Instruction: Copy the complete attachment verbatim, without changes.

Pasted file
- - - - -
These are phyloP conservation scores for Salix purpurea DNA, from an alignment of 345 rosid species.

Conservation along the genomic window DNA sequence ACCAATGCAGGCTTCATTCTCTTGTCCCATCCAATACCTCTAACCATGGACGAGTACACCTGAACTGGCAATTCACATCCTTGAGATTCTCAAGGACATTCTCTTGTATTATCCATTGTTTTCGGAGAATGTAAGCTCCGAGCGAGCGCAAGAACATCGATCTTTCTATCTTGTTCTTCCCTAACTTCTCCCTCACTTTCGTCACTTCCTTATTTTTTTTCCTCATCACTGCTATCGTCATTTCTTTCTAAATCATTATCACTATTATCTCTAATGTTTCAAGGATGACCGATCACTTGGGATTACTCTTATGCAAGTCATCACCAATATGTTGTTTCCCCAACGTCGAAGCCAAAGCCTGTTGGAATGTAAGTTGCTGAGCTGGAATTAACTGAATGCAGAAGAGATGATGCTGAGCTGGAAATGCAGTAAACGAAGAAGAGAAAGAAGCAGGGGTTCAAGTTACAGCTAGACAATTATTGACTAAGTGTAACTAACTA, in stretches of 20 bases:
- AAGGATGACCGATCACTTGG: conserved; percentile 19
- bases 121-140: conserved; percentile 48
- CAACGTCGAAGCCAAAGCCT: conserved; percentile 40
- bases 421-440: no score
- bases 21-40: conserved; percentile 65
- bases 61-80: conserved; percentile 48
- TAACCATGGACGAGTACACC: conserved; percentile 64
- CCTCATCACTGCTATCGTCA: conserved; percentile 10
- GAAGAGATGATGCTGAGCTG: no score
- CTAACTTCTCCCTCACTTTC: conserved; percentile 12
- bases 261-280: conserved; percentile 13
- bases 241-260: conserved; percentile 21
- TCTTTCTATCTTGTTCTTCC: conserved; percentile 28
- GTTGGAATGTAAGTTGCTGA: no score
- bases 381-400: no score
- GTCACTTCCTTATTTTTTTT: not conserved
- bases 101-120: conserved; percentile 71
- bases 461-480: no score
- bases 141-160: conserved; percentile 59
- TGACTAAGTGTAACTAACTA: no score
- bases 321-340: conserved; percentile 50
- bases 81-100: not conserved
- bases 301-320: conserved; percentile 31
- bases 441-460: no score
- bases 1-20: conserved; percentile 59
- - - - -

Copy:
These are phyloP conservation scores for Salix purpurea DNA, from an alignment of 345 rosid species.

Conservation along the genomic window DNA sequence ACCAATGCAGGCTTCATTCTCTTGTCCCATCCAATACCTCTAACCATGGACGAGTACACCTGAACTGGCAATTCACATCCTTGAGATTCTCAAGGACATTCTCTTGTATTATCCATTGTTTTCGGAGAATGTAAGCTCCGAGCGAGCGCAAGAACATCGATCTTTCTATCTTGTTCTTCCCTAACTTCTCCCTCACTTTCGTCACTTCCTTATTTTTTTTCCTCATCACTGCTATCGTCATTTCTTTCTAAATCATTATCACTATTATCTCTAATGTTTCAAGGATGACCGATCACTTGGGATTACTCTTATGCAAGTCATCACCAATATGTTGTTTCCCCAACGTCGAAGCCAAAGCCTGTTGGAATGTAAGTTGCTGAGCTGGAATTAACTGAATGCAGAAGAGATGATGCTGAGCTGGAAATGCAGTAAACGAAGAAGAGAAAGAAGCAGGGGTTCAAGTTACAGCTAGACAATTATTGACTAAGTGTAACTAACTA, in stretches of 20 bases:
- AAGGATGACCGATCACTTGG: conserved; percentile 19
- bases 121-140: conserved; percentile 48
- CAACGTCGAAGCCAAAGCCT: conserved; percentile 40
- bases 421-440: no score
- bases 21-40: conserved; percentile 65
- bases 61-80: conserved; percentile 48
- TAACCATGGACGAGTACACC: conserved; percentile 64
- CCTCATCACTGCTATCGTCA: conserved; percentile 10
- GAAGAGATGATGCTGAGCTG: no score
- CTAACTTCTCCCTCACTTTC: conserved; percentile 12
- bases 261-280: conserved; percentile 13
- bases 241-260: conserved; percentile 21
- TCTTTCTATCTTGTTCTTCC: conserved; percentile 28
- GTTGGAATGTAAGTTGCTGA: no score
- bases 381-400: no score
- GTCACTTCCTTATTTTTTTT: not conserved
- bases 101-120: conserved; percentile 71
- bases 461-480: no score
- bases 141-160: conserved; percentile 59
- TGACTAAGTGTAACTAACTA: no score
- bases 321-340: conserved; percentile 50
- bases 81-100: not conserved
- bases 301-320: conserved; percentile 31
- bases 441-460: no score
- bases 1-20: conserved; percentile 59